Coral Gables Voters Will Head to the Polls April 9 to Choose a Mayor and two City Commissioners
The Contests: The mayor is up for re-election to a two-year term. Two of the four commission seats are up for election to four-year terms.
The Salaries: The office of mayor pays an annual salary of $38,870. City commissioners are paid $31,585 a year.
Registration: The same way you normally register to vote for national or state elections, in person or online. The deadline for registering for this election is March 11.
Voting: At any one of your normal voting precinct locations (there are 21); locations available from the Miami- Dade County Elections Department.
GROUP 1 (Mayor)
The mayor’s race pits incumbent Raúl Valdes-Fauli against Jeannett Slesnick in a rematch of a hard-fought election battle he narrowly won two years ago. Slesnick, a former commissioner, lost the 2017 contest by a 51-49 percent margin, a difference of fewer than 200 votes.
“We’ve had a great two years and the city is better than ever,” says Valdés-Fauli, 75, an attorney who served as a city commissioner and vice mayor from 1985 to 1988, and as mayor from 1993 to 2001. Under his leadership, the city has earned top bond ratings (AAA), dramatically reduced crime, and encouraged innovation and growth.
“I think the city needs and deserves leadership that is courteous and accessible,” says Slesnick, 71, a real estate broker who waited until the last minute to join the race. She says she will address the need for downtown parking garages and provide a check on what she calls the “in your face” high-rise development currently underway along U.S. 1.
GROUP 4 (Commissioner)
Four candidates are vying for the Group 4 commission seat being vacated by incumbent Frank Quesada, who chose not to seek reelection. Former commissioner Ralph Cabrera faces opposition from two first-time office seekers, attorney Jorge L. Fors, Jr., and former Assistant City Manager Carmen Olazabal, and downtown property owner Jackson Rip Holmes, who has previously run for office.
Cabrera, 60, who sat on the city commission for three terms between 2001-2013, says he wants to return to office because “I understand the importance of maintaining quality of life” and “insuring we develop in the right way.” Cabrera, owner of a commercial insurance consulting firm, cites past efforts to lower property taxes, reduce insurance costs and protect historic homes.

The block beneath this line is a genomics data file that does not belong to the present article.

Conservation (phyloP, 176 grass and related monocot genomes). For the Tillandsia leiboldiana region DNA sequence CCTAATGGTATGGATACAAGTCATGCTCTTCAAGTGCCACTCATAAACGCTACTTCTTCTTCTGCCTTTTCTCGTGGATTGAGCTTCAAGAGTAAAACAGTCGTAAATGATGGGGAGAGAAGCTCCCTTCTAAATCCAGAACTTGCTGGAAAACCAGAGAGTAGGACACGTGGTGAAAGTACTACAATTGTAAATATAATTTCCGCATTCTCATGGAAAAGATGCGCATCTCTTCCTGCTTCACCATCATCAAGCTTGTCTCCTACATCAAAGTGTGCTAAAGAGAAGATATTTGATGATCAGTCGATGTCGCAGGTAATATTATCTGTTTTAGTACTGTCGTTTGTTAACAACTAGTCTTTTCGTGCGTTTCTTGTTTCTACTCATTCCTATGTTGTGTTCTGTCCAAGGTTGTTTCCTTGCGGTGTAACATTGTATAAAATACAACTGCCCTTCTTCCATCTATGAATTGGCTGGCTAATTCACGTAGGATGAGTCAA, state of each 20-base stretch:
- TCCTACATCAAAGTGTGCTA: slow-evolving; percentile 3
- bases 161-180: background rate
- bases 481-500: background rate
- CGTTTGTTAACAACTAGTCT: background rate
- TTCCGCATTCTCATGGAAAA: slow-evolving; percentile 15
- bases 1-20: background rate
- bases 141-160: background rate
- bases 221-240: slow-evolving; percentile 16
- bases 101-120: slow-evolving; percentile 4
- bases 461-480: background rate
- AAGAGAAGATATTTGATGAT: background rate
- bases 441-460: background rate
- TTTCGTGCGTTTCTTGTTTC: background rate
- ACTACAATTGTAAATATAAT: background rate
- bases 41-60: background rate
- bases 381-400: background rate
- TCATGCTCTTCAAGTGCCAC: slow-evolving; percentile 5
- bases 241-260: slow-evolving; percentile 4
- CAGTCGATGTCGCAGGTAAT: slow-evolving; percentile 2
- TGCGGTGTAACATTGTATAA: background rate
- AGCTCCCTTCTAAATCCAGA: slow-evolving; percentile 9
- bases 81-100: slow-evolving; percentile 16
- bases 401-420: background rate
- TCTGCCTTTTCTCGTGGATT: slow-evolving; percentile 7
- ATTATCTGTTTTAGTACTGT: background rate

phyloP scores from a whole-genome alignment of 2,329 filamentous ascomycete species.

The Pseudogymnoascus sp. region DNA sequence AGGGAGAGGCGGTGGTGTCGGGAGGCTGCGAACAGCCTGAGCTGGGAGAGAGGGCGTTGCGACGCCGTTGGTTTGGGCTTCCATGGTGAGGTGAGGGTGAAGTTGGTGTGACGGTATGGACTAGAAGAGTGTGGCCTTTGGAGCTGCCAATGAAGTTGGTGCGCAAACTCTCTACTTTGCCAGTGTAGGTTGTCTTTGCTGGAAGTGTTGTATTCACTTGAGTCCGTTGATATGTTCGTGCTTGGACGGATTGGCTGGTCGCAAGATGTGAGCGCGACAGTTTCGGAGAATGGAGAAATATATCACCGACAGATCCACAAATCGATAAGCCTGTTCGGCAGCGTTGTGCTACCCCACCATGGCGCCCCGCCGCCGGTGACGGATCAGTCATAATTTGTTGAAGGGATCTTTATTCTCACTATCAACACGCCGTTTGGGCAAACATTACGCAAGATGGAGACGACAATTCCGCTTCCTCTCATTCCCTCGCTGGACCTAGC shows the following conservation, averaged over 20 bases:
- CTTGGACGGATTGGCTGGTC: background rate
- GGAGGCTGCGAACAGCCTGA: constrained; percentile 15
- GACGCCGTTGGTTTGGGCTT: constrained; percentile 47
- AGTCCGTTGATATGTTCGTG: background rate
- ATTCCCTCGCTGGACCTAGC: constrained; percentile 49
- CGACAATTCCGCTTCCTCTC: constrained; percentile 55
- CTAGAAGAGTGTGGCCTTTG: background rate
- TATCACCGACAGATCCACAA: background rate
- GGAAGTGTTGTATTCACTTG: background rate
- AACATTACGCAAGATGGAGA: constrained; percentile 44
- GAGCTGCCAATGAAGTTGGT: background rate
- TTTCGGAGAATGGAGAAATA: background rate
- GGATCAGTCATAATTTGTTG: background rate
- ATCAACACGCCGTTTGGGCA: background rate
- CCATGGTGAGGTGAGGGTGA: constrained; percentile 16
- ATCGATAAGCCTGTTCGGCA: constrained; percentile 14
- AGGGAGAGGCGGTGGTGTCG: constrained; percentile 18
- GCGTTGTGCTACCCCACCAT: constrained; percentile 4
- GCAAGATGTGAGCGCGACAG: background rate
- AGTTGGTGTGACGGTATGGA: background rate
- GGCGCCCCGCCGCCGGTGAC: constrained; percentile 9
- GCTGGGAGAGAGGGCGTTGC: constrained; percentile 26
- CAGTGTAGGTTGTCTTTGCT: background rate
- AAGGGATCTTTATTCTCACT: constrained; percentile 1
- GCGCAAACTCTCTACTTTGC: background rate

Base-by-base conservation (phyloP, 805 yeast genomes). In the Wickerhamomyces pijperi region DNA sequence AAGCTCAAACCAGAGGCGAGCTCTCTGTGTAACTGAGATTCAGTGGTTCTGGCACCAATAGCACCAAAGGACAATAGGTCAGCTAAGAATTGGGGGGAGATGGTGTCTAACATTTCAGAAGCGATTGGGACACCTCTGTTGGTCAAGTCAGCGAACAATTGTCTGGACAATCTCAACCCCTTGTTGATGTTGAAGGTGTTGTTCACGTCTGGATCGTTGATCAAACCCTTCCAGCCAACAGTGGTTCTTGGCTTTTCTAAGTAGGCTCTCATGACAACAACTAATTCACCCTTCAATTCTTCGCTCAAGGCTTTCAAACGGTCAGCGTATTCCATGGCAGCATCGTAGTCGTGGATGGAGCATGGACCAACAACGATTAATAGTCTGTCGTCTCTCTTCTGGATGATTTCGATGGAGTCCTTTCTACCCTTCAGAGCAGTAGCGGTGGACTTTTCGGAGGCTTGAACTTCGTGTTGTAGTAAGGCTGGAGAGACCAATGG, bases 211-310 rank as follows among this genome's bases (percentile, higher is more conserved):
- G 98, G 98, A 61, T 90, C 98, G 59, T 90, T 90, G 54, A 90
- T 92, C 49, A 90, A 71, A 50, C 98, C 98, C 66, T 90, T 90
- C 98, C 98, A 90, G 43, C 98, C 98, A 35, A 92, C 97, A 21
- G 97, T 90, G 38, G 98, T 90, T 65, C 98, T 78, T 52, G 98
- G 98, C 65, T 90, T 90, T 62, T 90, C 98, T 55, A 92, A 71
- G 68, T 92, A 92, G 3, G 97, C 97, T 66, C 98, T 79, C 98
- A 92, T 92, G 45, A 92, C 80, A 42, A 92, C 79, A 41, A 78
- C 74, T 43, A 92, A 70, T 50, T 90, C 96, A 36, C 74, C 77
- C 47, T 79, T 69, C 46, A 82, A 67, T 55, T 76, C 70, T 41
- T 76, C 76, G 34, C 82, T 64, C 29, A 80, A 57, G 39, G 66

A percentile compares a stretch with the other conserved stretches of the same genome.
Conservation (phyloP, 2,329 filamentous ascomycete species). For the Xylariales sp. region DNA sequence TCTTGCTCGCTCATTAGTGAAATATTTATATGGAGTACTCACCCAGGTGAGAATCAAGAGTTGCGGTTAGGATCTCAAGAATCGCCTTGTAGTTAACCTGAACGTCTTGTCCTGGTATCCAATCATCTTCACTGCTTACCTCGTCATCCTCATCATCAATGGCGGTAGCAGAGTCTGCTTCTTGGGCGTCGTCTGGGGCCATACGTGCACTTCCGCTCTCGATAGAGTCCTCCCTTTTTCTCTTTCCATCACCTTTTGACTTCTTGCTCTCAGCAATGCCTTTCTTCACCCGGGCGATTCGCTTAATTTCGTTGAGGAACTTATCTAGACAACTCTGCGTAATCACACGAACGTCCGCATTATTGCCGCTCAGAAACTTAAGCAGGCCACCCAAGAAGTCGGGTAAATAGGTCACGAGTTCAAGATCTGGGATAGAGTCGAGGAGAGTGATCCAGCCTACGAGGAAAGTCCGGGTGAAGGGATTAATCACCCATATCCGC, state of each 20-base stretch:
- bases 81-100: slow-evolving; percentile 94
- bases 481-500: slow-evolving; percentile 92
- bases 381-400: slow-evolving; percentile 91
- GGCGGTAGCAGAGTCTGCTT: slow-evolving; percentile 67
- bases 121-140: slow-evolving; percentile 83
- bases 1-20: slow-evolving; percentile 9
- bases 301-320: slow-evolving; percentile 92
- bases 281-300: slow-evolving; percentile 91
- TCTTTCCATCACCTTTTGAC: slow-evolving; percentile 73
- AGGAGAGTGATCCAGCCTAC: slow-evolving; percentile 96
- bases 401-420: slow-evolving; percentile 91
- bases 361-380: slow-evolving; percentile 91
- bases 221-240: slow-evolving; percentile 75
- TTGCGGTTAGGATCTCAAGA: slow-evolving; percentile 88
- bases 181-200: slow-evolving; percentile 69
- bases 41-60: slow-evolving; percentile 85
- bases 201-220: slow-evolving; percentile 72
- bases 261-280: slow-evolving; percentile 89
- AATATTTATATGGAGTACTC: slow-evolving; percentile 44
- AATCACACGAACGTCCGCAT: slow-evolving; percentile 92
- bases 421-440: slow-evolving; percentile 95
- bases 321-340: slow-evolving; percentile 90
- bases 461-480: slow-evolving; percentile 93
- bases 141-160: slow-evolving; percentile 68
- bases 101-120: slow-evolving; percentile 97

Olazabal, 42, is a structural engineer who runs a consulting firm. She has served as city Building Department Director, Assistant City Manager and Interim City Manager. “I am running because I love the community and want to continue to enhance the quality of life,” she says. Olazabal lists police and fire safety, traffic calming and preserving public spaces among her top priorities.
Jorge L. Fors, Jr
Fors, 35, an attorney and past president of the Coral Gables Bar Association, says he is running “to ensure that my daughter gets to grow up in the same Coral Gables I grew up in, with that neighborhood community feel.” Fors says the city needs to make sure development is controlled and responsible. “The number one responsibility is to do what residents want us to do,” he says.
Jackson Rip Holmes
Holmes, 67, a Coral Gables native, says he would work to bring an anchor department store to Miracle Mile as a way to increase the city’s tax base while preserving the low-rise nature of downtown. Holmes also supports the expansion of mass transportation to reduce traffic congestion, and wants to install misting machines in some downtown areas.
GROUP 5 (Commissioner)
In Group 5, incumbent Michael Mena, 38, an attorney, is unopposed. He was elected in April 2017 to serve the remaining two years in the term that Slesnick vacated to run for mayor. Among his areas of emphasis, says Mena, are improvement of parks, traffic calming and public safety.